'I have also been speaking to the NRA, and others, so that their very strong views can be fully represented and respected,' Trump wrote.
'Guns should not be placed in the hands of mentally ill or deranged people. I am the biggest Second Amendment person there is, but we all must work together for the good and safety of our Country. Common sense things can be done that are good for everyone!,' he added.
The president has been reaching out to all sides on the issue as the White House explores its next steps.
Trump has spoken to Senate Republican Leader McConnell, Speaker Nancy Pelosi, Senate Democratic Leader Chuck Schumer, and LaPierre this week - some of them multiple times.
The NRA, however, said it opposes any legislation that 'unfairly infringes upon the rights of law-abiding citizens.'
'I can confirm that the NRA opposes any legislation that unfairly infringes upon the rights of law-abiding citizens,' LaPierre said in a statement Thursday.
He called many of the proposals out there '"soundbite solutions" which fail to address the root of the problem, confront criminal behavior, or make our communities safer.'
During one of their conversations this week, LaPierre warned Trump expanded background checks would not be popular among the president's supporters, officials toldThe Washington Post.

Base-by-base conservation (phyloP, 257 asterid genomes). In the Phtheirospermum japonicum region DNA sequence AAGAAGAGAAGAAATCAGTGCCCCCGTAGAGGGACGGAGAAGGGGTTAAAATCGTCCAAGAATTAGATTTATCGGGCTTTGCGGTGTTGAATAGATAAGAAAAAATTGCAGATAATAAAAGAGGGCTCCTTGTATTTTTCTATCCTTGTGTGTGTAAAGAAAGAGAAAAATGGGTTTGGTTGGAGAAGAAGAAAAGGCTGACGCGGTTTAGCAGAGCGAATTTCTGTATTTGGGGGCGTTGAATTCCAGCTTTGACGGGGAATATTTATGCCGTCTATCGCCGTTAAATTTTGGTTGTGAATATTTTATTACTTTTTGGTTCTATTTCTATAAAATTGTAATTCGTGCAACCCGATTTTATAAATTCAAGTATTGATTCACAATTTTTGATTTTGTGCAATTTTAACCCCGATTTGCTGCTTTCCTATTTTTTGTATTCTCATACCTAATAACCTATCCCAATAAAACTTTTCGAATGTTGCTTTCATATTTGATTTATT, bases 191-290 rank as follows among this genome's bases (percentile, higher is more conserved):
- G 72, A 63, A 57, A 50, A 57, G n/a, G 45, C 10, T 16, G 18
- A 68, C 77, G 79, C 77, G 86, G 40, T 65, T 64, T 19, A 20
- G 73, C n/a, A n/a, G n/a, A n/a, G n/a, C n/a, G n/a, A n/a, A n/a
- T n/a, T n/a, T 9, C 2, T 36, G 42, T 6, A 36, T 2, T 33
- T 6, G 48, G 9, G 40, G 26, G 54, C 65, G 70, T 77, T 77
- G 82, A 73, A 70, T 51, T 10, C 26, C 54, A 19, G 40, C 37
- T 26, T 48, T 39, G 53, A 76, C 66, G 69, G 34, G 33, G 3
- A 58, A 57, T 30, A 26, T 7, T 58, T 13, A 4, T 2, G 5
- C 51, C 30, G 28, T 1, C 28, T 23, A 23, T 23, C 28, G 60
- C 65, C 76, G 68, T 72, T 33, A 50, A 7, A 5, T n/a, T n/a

But Trump is arguing he can convince the conservative, red-meat Republican base that the moment for change has arrived, The New York Times reported.
He's also discussed with aides of making a change in gun laws via executive action. After the 2017 mass shootings at a Las Vegas concert and Parkland, Fla., high school Trump signed an order banning the sale of bump stocks.
'There is a great appetite, and I mean a very strong appetite, for background checks. And I think we can bring up background checks like we’ve never had before,' Trump told reporters at the White House on Wednesday before he left for visits in El Paso, Texas, and Dayton, Ohio - the site of the weekend's mass shootings.